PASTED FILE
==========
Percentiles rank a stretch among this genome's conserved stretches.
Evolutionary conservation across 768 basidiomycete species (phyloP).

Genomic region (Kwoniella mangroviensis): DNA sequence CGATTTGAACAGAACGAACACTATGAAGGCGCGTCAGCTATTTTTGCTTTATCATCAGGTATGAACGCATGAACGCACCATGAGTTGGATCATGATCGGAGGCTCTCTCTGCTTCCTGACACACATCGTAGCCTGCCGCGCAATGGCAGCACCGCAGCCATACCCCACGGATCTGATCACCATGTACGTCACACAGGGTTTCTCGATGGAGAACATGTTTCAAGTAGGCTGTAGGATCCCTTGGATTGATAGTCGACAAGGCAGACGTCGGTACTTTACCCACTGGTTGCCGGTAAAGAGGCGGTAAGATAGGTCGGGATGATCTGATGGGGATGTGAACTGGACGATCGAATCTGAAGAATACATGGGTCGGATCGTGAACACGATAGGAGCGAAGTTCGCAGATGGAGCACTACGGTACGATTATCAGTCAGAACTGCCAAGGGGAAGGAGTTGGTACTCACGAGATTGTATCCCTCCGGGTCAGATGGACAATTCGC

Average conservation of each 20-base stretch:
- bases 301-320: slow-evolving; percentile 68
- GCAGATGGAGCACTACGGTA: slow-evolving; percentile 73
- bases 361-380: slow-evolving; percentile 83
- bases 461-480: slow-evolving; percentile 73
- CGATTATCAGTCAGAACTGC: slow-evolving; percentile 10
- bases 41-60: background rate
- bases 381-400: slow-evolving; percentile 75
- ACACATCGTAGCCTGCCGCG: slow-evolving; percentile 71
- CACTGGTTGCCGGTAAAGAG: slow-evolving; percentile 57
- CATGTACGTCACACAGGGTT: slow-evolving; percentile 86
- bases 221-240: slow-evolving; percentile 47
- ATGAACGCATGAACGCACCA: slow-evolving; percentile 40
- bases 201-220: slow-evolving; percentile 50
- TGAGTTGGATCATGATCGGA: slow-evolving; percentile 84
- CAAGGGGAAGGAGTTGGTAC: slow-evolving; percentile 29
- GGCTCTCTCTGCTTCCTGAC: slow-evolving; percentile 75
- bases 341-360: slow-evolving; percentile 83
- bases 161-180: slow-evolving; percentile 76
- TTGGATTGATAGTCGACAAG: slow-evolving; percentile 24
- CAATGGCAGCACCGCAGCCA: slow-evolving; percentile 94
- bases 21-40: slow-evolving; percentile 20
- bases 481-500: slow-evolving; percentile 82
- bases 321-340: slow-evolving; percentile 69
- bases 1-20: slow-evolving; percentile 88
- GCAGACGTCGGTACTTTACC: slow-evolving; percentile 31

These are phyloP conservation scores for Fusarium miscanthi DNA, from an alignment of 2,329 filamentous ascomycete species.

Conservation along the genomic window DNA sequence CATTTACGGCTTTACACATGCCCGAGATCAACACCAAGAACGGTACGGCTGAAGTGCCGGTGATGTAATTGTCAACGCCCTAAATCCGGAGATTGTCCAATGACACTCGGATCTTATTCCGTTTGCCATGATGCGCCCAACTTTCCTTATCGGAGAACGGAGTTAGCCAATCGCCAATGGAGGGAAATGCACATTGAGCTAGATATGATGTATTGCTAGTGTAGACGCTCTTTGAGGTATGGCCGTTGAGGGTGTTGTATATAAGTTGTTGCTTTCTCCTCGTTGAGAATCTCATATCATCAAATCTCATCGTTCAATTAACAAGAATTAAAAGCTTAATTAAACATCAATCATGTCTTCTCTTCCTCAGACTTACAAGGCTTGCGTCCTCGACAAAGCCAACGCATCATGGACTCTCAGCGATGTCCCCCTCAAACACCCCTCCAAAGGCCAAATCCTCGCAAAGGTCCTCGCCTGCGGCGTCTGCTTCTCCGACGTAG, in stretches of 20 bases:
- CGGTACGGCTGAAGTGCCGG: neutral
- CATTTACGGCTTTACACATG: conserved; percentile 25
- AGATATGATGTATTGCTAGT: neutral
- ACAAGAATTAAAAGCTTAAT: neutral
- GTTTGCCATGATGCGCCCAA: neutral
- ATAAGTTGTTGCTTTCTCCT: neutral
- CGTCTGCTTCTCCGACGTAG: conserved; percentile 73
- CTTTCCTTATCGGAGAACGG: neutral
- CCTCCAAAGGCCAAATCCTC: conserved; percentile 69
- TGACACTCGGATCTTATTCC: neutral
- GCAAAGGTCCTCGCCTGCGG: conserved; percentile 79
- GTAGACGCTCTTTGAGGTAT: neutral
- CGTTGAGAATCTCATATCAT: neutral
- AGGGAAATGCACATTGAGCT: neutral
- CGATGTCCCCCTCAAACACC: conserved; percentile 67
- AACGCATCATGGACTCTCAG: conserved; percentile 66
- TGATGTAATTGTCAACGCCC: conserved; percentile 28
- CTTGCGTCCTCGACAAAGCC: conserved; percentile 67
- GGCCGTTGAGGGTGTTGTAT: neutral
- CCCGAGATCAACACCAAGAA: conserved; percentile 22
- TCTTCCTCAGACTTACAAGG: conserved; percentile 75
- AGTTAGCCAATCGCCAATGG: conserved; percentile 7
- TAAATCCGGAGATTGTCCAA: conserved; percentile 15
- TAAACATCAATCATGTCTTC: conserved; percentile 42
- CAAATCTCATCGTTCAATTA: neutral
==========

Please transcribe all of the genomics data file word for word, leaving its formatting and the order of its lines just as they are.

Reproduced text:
Percentiles rank a stretch among this genome's conserved stretches.
Evolutionary conservation across 768 basidiomycete species (phyloP).

Genomic region (Kwoniella mangroviensis): DNA sequence CGATTTGAACAGAACGAACACTATGAAGGCGCGTCAGCTATTTTTGCTTTATCATCAGGTATGAACGCATGAACGCACCATGAGTTGGATCATGATCGGAGGCTCTCTCTGCTTCCTGACACACATCGTAGCCTGCCGCGCAATGGCAGCACCGCAGCCATACCCCACGGATCTGATCACCATGTACGTCACACAGGGTTTCTCGATGGAGAACATGTTTCAAGTAGGCTGTAGGATCCCTTGGATTGATAGTCGACAAGGCAGACGTCGGTACTTTACCCACTGGTTGCCGGTAAAGAGGCGGTAAGATAGGTCGGGATGATCTGATGGGGATGTGAACTGGACGATCGAATCTGAAGAATACATGGGTCGGATCGTGAACACGATAGGAGCGAAGTTCGCAGATGGAGCACTACGGTACGATTATCAGTCAGAACTGCCAAGGGGAAGGAGTTGGTACTCACGAGATTGTATCCCTCCGGGTCAGATGGACAATTCGC

Average conservation of each 20-base stretch:
- bases 301-320: slow-evolving; percentile 68
- GCAGATGGAGCACTACGGTA: slow-evolving; percentile 73
- bases 361-380: slow-evolving; percentile 83
- bases 461-480: slow-evolving; percentile 73
- CGATTATCAGTCAGAACTGC: slow-evolving; percentile 10
- bases 41-60: background rate
- bases 381-400: slow-evolving; percentile 75
- ACACATCGTAGCCTGCCGCG: slow-evolving; percentile 71
- CACTGGTTGCCGGTAAAGAG: slow-evolving; percentile 57
- CATGTACGTCACACAGGGTT: slow-evolving; percentile 86
- bases 221-240: slow-evolving; percentile 47
- ATGAACGCATGAACGCACCA: slow-evolving; percentile 40
- bases 201-220: slow-evolving; percentile 50
- TGAGTTGGATCATGATCGGA: slow-evolving; percentile 84
- CAAGGGGAAGGAGTTGGTAC: slow-evolving; percentile 29
- GGCTCTCTCTGCTTCCTGAC: slow-evolving; percentile 75
- bases 341-360: slow-evolving; percentile 83
- bases 161-180: slow-evolving; percentile 76
- TTGGATTGATAGTCGACAAG: slow-evolving; percentile 24
- CAATGGCAGCACCGCAGCCA: slow-evolving; percentile 94
- bases 21-40: slow-evolving; percentile 20
- bases 481-500: slow-evolving; percentile 82
- bases 321-340: slow-evolving; percentile 69
- bases 1-20: slow-evolving; percentile 88
- GCAGACGTCGGTACTTTACC: slow-evolving; percentile 31

These are phyloP conservation scores for Fusarium miscanthi DNA, from an alignment of 2,329 filamentous ascomycete species.

Conservation along the genomic window DNA sequence CATTTACGGCTTTACACATGCCCGAGATCAACACCAAGAACGGTACGGCTGAAGTGCCGGTGATGTAATTGTCAACGCCCTAAATCCGGAGATTGTCCAATGACACTCGGATCTTATTCCGTTTGCCATGATGCGCCCAACTTTCCTTATCGGAGAACGGAGTTAGCCAATCGCCAATGGAGGGAAATGCACATTGAGCTAGATATGATGTATTGCTAGTGTAGACGCTCTTTGAGGTATGGCCGTTGAGGGTGTTGTATATAAGTTGTTGCTTTCTCCTCGTTGAGAATCTCATATCATCAAATCTCATCGTTCAATTAACAAGAATTAAAAGCTTAATTAAACATCAATCATGTCTTCTCTTCCTCAGACTTACAAGGCTTGCGTCCTCGACAAAGCCAACGCATCATGGACTCTCAGCGATGTCCCCCTCAAACACCCCTCCAAAGGCCAAATCCTCGCAAAGGTCCTCGCCTGCGGCGTCTGCTTCTCCGACGTAG, in stretches of 20 bases:
- CGGTACGGCTGAAGTGCCGG: neutral
- CATTTACGGCTTTACACATG: conserved; percentile 25
- AGATATGATGTATTGCTAGT: neutral
- ACAAGAATTAAAAGCTTAAT: neutral
- GTTTGCCATGATGCGCCCAA: neutral
- ATAAGTTGTTGCTTTCTCCT: neutral
- CGTCTGCTTCTCCGACGTAG: conserved; percentile 73
- CTTTCCTTATCGGAGAACGG: neutral
- CCTCCAAAGGCCAAATCCTC: conserved; percentile 69
- TGACACTCGGATCTTATTCC: neutral
- GCAAAGGTCCTCGCCTGCGG: conserved; percentile 79
- GTAGACGCTCTTTGAGGTAT: neutral
- CGTTGAGAATCTCATATCAT: neutral
- AGGGAAATGCACATTGAGCT: neutral
- CGATGTCCCCCTCAAACACC: conserved; percentile 67
- AACGCATCATGGACTCTCAG: conserved; percentile 66
- TGATGTAATTGTCAACGCCC: conserved; percentile 28
- CTTGCGTCCTCGACAAAGCC: conserved; percentile 67
- GGCCGTTGAGGGTGTTGTAT: neutral
- CCCGAGATCAACACCAAGAA: conserved; percentile 22
- TCTTCCTCAGACTTACAAGG: conserved; percentile 75
- AGTTAGCCAATCGCCAATGG: conserved; percentile 7
- TAAATCCGGAGATTGTCCAA: conserved; percentile 15
- TAAACATCAATCATGTCTTC: conserved; percentile 42
- CAAATCTCATCGTTCAATTA: neutral